Share this @internewscast.com
The NHL will not be shutting down early for Christmas, but its Canadian teams have effectively been put on ice.
Citing “concern about cross-border travel and the fluid nature of federal travel restrictions,” the league announced Sunday that it’s postponing all games between Canadian and U.S. teams between Dec. 20 and 23.
Since no games featuring two Canadian teams are scheduled, that effectively sends all seven Canadian squads into their Christmas breaks early. The Winnipeg Jets hosted the St. Louis Blues on Sunday. South of the border, the Ottawa Senators played in Philadelphia and the Edmonton Oilers were in Seattle on Sunday.
With the rise of the Omicron variant, it’s possible that restrictions on travel between Canada and the U.S. could be ramped up in the coming days. Teams and players were also concerned that if a player tested positive for Covid-19 while outside his home country, isolation requirements could mean that he wouldn’t be able to get home in time for Christmas.
Edmonton forward Jesse Puljujarvi tested positive in Seattle, shortly before Saturday’s game. According to Sportsnet’s Mark Spector, on Sunday the Oilers were working to complete the necessary paperwork to get him chartered home soon.
MORE FOR YOU
Reduced Capacity Concerns
At the NHL’s Board of Governors’ meetings earlier this month, NHL commissioner Gary Bettman told the media that the league is on track to bring in more than $5 billion in revenue this season — on par with pre-pandemic levels — and that projections suggest that the league’s 50/50 revenue split between players and owners will be balanced by the end of the 2023-24 season.
Those projections become harder to meet if any games are cancelled or if they’re played in arenas with reduced capacities.
On the 32 Thoughts podcast on Friday, Elliotte Friedman of Sportsnet reported that it’s estimated that CDN $2.3 million was lost when the Philadelphia Flyers played the Montreal Canadiens in an empty Bell Centre on Dec. 16.
The Province of Ontario, home to the Toronto Maple Leafs and Ottawa Senators, introduced a 50% capacity limit on Dec. 15. British Columbia and Manitoba, home of the Vancouver Canucks and Winnipeg Jets respectively, followed suit two days later — although the Jets’ restrictions weren’t set to come into effect until Tuesday. Sunday’s game against St. Louis was played in front of an announced crowd of 13,524.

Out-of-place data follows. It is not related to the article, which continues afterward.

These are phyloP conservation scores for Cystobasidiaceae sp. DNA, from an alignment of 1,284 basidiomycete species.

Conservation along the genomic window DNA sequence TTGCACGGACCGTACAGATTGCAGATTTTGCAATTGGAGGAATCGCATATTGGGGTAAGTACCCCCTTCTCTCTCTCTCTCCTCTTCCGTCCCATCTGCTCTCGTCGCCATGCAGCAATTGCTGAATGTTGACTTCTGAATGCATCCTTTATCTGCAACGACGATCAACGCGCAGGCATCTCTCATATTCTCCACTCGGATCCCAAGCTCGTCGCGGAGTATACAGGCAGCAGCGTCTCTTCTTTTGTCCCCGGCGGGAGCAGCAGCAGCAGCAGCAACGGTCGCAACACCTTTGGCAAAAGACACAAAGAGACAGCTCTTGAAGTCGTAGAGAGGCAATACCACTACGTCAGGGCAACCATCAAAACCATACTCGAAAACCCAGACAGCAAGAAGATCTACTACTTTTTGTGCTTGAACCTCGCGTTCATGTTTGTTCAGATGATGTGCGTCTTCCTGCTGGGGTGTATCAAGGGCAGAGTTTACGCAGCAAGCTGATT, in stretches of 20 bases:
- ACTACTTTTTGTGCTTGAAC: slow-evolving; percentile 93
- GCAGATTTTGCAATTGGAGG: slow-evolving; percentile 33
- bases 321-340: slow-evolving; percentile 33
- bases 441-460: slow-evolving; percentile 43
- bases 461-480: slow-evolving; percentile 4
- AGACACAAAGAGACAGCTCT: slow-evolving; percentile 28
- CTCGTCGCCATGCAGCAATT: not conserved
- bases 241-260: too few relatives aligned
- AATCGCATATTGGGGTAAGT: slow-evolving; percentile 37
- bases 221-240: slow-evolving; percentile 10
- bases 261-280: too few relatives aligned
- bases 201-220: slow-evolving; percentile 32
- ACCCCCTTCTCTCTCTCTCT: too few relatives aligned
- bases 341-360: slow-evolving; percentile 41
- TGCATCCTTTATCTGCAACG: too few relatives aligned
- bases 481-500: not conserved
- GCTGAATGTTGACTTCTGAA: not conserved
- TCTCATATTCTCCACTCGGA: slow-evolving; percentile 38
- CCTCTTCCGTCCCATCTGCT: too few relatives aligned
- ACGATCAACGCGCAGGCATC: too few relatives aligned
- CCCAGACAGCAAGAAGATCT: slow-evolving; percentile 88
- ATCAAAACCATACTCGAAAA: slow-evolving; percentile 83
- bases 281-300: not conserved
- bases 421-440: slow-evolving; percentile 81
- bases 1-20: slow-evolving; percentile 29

The Province of Alberta, home of the Edmonton Oilers and Calgary Flames, has not announced any capacity restrictions as of Sunday.
Of the 12 games featuring Canadian teams to be postponed, five were set to be played on Canadian soil, and four of those would have been played under reduced-capacity conditions.
Red Wings Become 6th Team Shut Down
Sunday afternoon, the NHL also announced that the Detroit Red Wings will be shut down until after the holiday break, “due to concern with the number of positive cases within the last several days, as well continued COVID spread.”
Over the past few days, the Red Wings have placed nine players into Covid protocol, along with head coach Jeff Blashill and assistant Alex Tanguay.
Over the course of the last week, the Calgary Flames, Colorado Avalanche, Florida Panthers, Boston Bruins and Nashville Predators were also shut down until after the three-day holiday break. That’s set for Dec. 24-26, with games expected to resume on Dec. 27.
Olympic Hopes Running On Fumes
With the addition of Sunday’s 13 new postponements, 40 NHL games will now need to be rescheduled in order to complete the 2021-22 season.
Back in September, deputy commissioner Bill Daly made it clear that schedule challenges could trigger a league decision to rescind permission for NHL players to take part in the 2022 Winter Olympics in Beijing in February.
“If we have to either cancel games or if we have to postpone and reschedule games outside our normal window, that would mean we will not participate in the Olympics,” Daly said then. “I think our priority has to be completing our 82-game season in the normal course, and not necessarily the Olympics. I think the Players’ Association recognizes that. So there is that trigger.”
The NHL has until January 10th to pull out of the Games without financial penalty. That decision could now come sooner — and in the current environment, that almost definitely means a pull-out.
“The NHL and NHLPA are actively discussing the matter of NHL Player participation in the 2022 Winter Olympics in Beijing, China, and expect to be in a position to announce a final determination in the coming days,” said the league in Sunday’s media release.
If NHL players don’t go to China, that opens the door to reschedule some of these lost games during the window where the league was planning to be shut down for the Olympics — between Feb. 3-22, with All-Star weekend set for Las Vegas on Feb. 4-5.
Meanwhile, Some Teams Play On
After Sunday’s adjustments, 12 games are still set to be played over the next four days — all subject to change if the positive tests keep on coming, of course:
- Monday, December 20: two games
- Tuesday, December 21: four games
- Wednesday, December 22: no games
- Thursday, December 23: six games